The horn that really stood out at the NAMM show for us was the Stephanhouser SAS2000SE alto. This is basically the 1500 model except it has both a brass neck & a sterling silver neck as well as a Sterling Silver bell. One of my sax techs who I took to the show said that that horn was the Best horn he had ever played.
I am also trying to get Stephanhouser to sell me just the Sterling Silver necks for alto. I would love to see how they perform on other horns.
For a brief synopsis on the horns and models, you can either visit www.stephanhouser.com (if it is up and running) or you can go to a page that I am helping him develope a little more user friendly website that can be found at http://www.kesslermusic.com/stephanhouser/newsite/
If you have any questions, you can post them here or call me Toll Free at 1-888-385-4559 Mon-Sat 9:30-6:00 Pacific Time (US Only) or e-mail me at email@example.com
When we have reviewed more horns, I will post them as well. I have already had several people call me regarding the Tenors.
plese let me know you findings on this horn thanks
I played one and thought it decidedly a cut above most Taiwanese saxes - rather similar to the Toptone and Trevor James Signature (the latter only sold here in the UK). They felt like an intermediate Yamaha but with all of these I found them competent but a bit dead sounding. I can't say it was a comprehensive play-test and I was also put off the price which was far too high - I suspect the dealer in this case didn't sell saxes in any volume, the price was about the same as a A991 Yanagisawa and I didn't think it was as good a player as one of those.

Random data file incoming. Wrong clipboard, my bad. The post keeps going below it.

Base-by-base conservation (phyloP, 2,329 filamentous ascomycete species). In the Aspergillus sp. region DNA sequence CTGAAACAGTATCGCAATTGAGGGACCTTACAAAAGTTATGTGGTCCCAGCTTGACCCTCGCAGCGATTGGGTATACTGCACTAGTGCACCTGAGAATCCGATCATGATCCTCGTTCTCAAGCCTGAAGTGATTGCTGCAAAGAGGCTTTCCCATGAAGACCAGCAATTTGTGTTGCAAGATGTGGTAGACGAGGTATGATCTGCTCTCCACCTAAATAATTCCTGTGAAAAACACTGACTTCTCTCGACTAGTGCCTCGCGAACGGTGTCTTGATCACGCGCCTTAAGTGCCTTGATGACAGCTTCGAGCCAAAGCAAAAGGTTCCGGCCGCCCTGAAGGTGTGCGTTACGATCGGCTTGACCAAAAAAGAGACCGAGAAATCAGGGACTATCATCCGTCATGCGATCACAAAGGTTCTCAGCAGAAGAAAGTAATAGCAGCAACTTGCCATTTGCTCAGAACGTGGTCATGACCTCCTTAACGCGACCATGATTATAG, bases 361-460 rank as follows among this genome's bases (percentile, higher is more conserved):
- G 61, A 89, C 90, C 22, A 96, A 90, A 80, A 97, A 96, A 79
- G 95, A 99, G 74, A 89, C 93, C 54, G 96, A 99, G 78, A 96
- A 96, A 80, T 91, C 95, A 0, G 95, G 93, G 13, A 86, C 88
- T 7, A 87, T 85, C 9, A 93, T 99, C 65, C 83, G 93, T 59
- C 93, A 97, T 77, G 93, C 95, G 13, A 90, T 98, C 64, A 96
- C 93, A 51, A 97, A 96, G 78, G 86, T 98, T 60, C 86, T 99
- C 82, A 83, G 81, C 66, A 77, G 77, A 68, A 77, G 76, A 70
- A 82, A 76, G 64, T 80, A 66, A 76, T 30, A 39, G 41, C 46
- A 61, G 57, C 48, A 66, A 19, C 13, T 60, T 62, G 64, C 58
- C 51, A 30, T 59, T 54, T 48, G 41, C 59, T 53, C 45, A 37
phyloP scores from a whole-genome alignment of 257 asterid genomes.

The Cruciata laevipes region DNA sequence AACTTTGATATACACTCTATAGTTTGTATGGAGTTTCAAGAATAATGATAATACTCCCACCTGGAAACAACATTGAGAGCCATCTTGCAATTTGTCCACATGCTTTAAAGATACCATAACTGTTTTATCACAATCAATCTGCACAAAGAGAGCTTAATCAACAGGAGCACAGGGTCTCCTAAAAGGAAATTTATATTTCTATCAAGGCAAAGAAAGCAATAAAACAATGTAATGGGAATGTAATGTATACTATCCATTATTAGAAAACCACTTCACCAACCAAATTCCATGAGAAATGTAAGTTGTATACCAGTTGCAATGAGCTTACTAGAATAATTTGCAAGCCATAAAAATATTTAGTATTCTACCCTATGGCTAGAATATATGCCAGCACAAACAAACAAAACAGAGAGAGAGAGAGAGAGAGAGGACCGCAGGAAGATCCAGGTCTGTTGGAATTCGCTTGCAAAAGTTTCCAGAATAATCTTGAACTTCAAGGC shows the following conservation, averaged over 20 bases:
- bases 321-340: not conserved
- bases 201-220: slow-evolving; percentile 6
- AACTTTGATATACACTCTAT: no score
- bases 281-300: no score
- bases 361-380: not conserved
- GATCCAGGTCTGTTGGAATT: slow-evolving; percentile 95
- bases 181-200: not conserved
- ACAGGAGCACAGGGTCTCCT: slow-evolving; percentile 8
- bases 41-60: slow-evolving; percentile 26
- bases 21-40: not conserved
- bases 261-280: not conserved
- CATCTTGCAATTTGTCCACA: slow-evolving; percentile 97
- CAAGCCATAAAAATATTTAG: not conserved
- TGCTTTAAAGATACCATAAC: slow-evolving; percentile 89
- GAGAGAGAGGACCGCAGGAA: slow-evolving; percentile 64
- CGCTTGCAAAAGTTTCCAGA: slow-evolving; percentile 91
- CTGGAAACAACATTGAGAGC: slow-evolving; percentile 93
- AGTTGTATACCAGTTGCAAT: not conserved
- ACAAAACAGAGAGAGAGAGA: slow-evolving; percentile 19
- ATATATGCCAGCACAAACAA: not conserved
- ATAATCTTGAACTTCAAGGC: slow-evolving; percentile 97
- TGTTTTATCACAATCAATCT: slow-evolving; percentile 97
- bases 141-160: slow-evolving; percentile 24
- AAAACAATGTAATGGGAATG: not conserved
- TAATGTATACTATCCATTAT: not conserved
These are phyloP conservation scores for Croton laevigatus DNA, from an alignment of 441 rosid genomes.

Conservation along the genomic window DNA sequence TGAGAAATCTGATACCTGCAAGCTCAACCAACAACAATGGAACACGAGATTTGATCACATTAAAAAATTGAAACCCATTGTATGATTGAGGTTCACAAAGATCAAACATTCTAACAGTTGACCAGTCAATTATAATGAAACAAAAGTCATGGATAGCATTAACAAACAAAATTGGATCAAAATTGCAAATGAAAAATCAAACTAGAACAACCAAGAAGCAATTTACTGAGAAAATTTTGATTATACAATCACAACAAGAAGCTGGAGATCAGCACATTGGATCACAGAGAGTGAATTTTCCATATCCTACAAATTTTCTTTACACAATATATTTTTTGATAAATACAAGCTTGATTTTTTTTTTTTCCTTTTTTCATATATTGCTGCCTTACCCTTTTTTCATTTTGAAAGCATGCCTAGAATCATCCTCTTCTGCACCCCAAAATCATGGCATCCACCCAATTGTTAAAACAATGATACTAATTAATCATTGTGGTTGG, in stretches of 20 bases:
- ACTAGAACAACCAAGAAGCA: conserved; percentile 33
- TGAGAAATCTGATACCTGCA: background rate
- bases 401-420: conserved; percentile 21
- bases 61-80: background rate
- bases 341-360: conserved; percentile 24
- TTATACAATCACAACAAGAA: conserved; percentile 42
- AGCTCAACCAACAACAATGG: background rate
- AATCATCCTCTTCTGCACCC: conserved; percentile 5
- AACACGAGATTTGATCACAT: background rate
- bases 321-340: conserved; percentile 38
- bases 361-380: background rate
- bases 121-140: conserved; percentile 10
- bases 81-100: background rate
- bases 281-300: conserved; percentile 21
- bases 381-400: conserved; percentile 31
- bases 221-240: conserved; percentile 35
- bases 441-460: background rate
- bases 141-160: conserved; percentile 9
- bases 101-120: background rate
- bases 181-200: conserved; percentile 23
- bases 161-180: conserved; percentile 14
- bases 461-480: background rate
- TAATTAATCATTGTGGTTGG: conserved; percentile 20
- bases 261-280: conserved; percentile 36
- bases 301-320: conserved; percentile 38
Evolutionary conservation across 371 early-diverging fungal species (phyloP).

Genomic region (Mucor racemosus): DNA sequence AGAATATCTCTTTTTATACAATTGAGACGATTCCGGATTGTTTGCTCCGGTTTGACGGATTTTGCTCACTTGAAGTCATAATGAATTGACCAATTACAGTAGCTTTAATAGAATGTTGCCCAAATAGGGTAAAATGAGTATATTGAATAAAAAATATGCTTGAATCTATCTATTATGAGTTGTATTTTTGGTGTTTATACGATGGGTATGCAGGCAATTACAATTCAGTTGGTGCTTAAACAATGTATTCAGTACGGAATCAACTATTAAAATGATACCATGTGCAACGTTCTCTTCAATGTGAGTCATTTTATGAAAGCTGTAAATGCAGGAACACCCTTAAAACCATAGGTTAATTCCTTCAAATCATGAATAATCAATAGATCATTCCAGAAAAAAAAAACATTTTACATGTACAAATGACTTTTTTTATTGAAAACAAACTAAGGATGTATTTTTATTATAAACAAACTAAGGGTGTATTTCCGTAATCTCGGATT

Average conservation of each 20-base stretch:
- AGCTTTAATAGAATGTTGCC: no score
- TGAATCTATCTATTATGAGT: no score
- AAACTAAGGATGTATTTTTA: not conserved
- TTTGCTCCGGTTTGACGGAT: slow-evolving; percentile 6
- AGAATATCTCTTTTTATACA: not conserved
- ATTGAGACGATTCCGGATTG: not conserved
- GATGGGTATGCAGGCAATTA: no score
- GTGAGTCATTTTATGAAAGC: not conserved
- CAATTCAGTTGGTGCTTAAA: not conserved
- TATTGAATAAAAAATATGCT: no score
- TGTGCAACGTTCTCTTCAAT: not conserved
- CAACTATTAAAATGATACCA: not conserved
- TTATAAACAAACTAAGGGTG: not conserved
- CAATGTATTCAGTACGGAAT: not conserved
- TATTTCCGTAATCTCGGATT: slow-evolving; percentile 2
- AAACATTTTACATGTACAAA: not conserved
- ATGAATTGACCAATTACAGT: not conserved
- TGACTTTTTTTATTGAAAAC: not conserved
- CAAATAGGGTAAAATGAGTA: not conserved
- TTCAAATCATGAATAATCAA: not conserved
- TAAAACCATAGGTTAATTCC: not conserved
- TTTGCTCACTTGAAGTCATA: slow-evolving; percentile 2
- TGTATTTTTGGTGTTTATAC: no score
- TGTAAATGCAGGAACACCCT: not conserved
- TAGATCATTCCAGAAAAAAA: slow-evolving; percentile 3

We have actually stopped dealing with Stephanhouser. The horns play very well overall. The problem is that their intonation requires too much control for the student player. Professionals and advanced players can play them in tune without much trouble, but at that point, the players are usually going to get a better saxophone then the Stephanhouser anyways.
Distinguished SOTW Member
Dave; As a customer of Kessler and a long-time member of this forum, I just wanted to thank you for your honest and forthright comments about your products. It is very refreshing to read totally unbiased write-ups on instruments sold by the writer. I remember a few years ago when I bought a Kessler baritone sax from you for the bari player in our band, you told me exactly what other players did not like about the horn. Well, this horn still looks and plays great, and the bari player is happy with it. In fact, this horn took a bad fall one New Year's when a very happy lady got a little wild on stage. I thought sure the horn was toast, with at least a bent body. On examination, the only thing that happened was a few bent keys, which was easy to fix. I think you're doing us all a service with the way you do business.
Glad to help. Thanks for the post.
Distinguished SOTW Member
I have played a SAS1500-BK recently and thought it was a surprisingly good horn, dark and vibrant. I thought the tone and tune of the palm notes was exceptional on my setup (Vandoren Optimum AL3/classique 3). The concave pearls feel a bit odd, but the overall ergonomics were odd to me.